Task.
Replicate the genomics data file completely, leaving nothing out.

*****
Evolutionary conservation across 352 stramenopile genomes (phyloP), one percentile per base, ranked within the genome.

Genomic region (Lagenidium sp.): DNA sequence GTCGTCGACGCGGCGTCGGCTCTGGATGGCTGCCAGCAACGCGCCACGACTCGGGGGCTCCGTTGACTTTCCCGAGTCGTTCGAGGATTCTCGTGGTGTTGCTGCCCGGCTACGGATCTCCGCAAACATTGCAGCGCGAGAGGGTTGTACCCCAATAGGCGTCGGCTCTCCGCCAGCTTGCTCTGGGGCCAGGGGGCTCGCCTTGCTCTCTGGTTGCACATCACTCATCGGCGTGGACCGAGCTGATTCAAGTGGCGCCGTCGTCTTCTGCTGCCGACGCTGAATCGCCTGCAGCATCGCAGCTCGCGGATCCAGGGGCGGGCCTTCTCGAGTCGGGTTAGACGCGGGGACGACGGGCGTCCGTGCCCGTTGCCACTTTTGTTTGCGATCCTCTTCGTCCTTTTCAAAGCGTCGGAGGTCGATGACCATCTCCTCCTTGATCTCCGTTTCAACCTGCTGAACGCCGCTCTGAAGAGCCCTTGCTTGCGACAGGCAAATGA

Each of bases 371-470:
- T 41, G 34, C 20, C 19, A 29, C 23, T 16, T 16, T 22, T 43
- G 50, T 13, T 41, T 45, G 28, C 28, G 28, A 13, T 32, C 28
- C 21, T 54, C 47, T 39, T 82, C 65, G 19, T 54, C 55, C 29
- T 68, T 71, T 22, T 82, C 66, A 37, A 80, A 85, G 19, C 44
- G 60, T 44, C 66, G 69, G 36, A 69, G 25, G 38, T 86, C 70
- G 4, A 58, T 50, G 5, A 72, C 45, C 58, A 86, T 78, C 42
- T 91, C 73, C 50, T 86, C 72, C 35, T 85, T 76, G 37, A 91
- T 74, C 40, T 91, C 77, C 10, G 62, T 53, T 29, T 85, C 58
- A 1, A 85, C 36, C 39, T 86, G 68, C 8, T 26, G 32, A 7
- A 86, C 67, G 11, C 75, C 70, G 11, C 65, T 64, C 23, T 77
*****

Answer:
Evolutionary conservation across 352 stramenopile genomes (phyloP), one percentile per base, ranked within the genome.

Genomic region (Lagenidium sp.): DNA sequence GTCGTCGACGCGGCGTCGGCTCTGGATGGCTGCCAGCAACGCGCCACGACTCGGGGGCTCCGTTGACTTTCCCGAGTCGTTCGAGGATTCTCGTGGTGTTGCTGCCCGGCTACGGATCTCCGCAAACATTGCAGCGCGAGAGGGTTGTACCCCAATAGGCGTCGGCTCTCCGCCAGCTTGCTCTGGGGCCAGGGGGCTCGCCTTGCTCTCTGGTTGCACATCACTCATCGGCGTGGACCGAGCTGATTCAAGTGGCGCCGTCGTCTTCTGCTGCCGACGCTGAATCGCCTGCAGCATCGCAGCTCGCGGATCCAGGGGCGGGCCTTCTCGAGTCGGGTTAGACGCGGGGACGACGGGCGTCCGTGCCCGTTGCCACTTTTGTTTGCGATCCTCTTCGTCCTTTTCAAAGCGTCGGAGGTCGATGACCATCTCCTCCTTGATCTCCGTTTCAACCTGCTGAACGCCGCTCTGAAGAGCCCTTGCTTGCGACAGGCAAATGA

Each of bases 371-470:
- T 41, G 34, C 20, C 19, A 29, C 23, T 16, T 16, T 22, T 43
- G 50, T 13, T 41, T 45, G 28, C 28, G 28, A 13, T 32, C 28
- C 21, T 54, C 47, T 39, T 82, C 65, G 19, T 54, C 55, C 29
- T 68, T 71, T 22, T 82, C 66, A 37, A 80, A 85, G 19, C 44
- G 60, T 44, C 66, G 69, G 36, A 69, G 25, G 38, T 86, C 70
- G 4, A 58, T 50, G 5, A 72, C 45, C 58, A 86, T 78, C 42
- T 91, C 73, C 50, T 86, C 72, C 35, T 85, T 76, G 37, A 91
- T 74, C 40, T 91, C 77, C 10, G 62, T 53, T 29, T 85, C 58
- A 1, A 85, C 36, C 39, T 86, G 68, C 8, T 26, G 32, A 7
- A 86, C 67, G 11, C 75, C 70, G 11, C 65, T 64, C 23, T 77